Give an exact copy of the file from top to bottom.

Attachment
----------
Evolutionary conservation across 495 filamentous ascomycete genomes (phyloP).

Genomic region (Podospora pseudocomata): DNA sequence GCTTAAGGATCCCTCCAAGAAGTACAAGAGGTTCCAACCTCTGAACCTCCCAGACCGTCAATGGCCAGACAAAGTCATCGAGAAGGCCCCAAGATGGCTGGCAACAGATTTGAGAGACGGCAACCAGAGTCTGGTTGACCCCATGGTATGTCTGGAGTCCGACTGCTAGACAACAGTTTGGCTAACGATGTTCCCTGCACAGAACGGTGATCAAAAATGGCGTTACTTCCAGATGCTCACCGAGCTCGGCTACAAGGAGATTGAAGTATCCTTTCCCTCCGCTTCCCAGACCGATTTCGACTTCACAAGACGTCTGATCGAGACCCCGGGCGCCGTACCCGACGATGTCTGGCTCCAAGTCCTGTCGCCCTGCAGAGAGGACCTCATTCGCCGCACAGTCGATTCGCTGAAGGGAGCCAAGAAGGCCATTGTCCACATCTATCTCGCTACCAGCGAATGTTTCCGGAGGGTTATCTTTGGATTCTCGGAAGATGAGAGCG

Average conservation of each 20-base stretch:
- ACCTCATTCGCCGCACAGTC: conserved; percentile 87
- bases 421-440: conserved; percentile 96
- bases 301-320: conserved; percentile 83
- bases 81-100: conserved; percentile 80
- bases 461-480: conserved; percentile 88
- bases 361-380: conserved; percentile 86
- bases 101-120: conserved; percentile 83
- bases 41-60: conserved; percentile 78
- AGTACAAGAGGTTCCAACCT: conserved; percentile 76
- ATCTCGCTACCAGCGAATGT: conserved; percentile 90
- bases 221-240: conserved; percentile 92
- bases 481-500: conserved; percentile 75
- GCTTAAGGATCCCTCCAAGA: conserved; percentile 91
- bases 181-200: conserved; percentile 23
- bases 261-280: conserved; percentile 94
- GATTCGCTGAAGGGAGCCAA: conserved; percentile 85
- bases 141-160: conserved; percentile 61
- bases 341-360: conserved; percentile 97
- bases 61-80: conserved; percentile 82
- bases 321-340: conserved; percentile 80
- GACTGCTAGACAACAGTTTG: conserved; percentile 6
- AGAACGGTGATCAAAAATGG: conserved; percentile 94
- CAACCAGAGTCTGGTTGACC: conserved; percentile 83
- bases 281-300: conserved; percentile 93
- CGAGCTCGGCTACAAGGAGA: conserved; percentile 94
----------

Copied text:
Evolutionary conservation across 495 filamentous ascomycete genomes (phyloP).

Genomic region (Podospora pseudocomata): DNA sequence GCTTAAGGATCCCTCCAAGAAGTACAAGAGGTTCCAACCTCTGAACCTCCCAGACCGTCAATGGCCAGACAAAGTCATCGAGAAGGCCCCAAGATGGCTGGCAACAGATTTGAGAGACGGCAACCAGAGTCTGGTTGACCCCATGGTATGTCTGGAGTCCGACTGCTAGACAACAGTTTGGCTAACGATGTTCCCTGCACAGAACGGTGATCAAAAATGGCGTTACTTCCAGATGCTCACCGAGCTCGGCTACAAGGAGATTGAAGTATCCTTTCCCTCCGCTTCCCAGACCGATTTCGACTTCACAAGACGTCTGATCGAGACCCCGGGCGCCGTACCCGACGATGTCTGGCTCCAAGTCCTGTCGCCCTGCAGAGAGGACCTCATTCGCCGCACAGTCGATTCGCTGAAGGGAGCCAAGAAGGCCATTGTCCACATCTATCTCGCTACCAGCGAATGTTTCCGGAGGGTTATCTTTGGATTCTCGGAAGATGAGAGCG

Average conservation of each 20-base stretch:
- ACCTCATTCGCCGCACAGTC: conserved; percentile 87
- bases 421-440: conserved; percentile 96
- bases 301-320: conserved; percentile 83
- bases 81-100: conserved; percentile 80
- bases 461-480: conserved; percentile 88
- bases 361-380: conserved; percentile 86
- bases 101-120: conserved; percentile 83
- bases 41-60: conserved; percentile 78
- AGTACAAGAGGTTCCAACCT: conserved; percentile 76
- ATCTCGCTACCAGCGAATGT: conserved; percentile 90
- bases 221-240: conserved; percentile 92
- bases 481-500: conserved; percentile 75
- GCTTAAGGATCCCTCCAAGA: conserved; percentile 91
- bases 181-200: conserved; percentile 23
- bases 261-280: conserved; percentile 94
- GATTCGCTGAAGGGAGCCAA: conserved; percentile 85
- bases 141-160: conserved; percentile 61
- bases 341-360: conserved; percentile 97
- bases 61-80: conserved; percentile 82
- bases 321-340: conserved; percentile 80
- GACTGCTAGACAACAGTTTG: conserved; percentile 6
- AGAACGGTGATCAAAAATGG: conserved; percentile 94
- CAACCAGAGTCTGGTTGACC: conserved; percentile 83
- bases 281-300: conserved; percentile 93
- CGAGCTCGGCTACAAGGAGA: conserved; percentile 94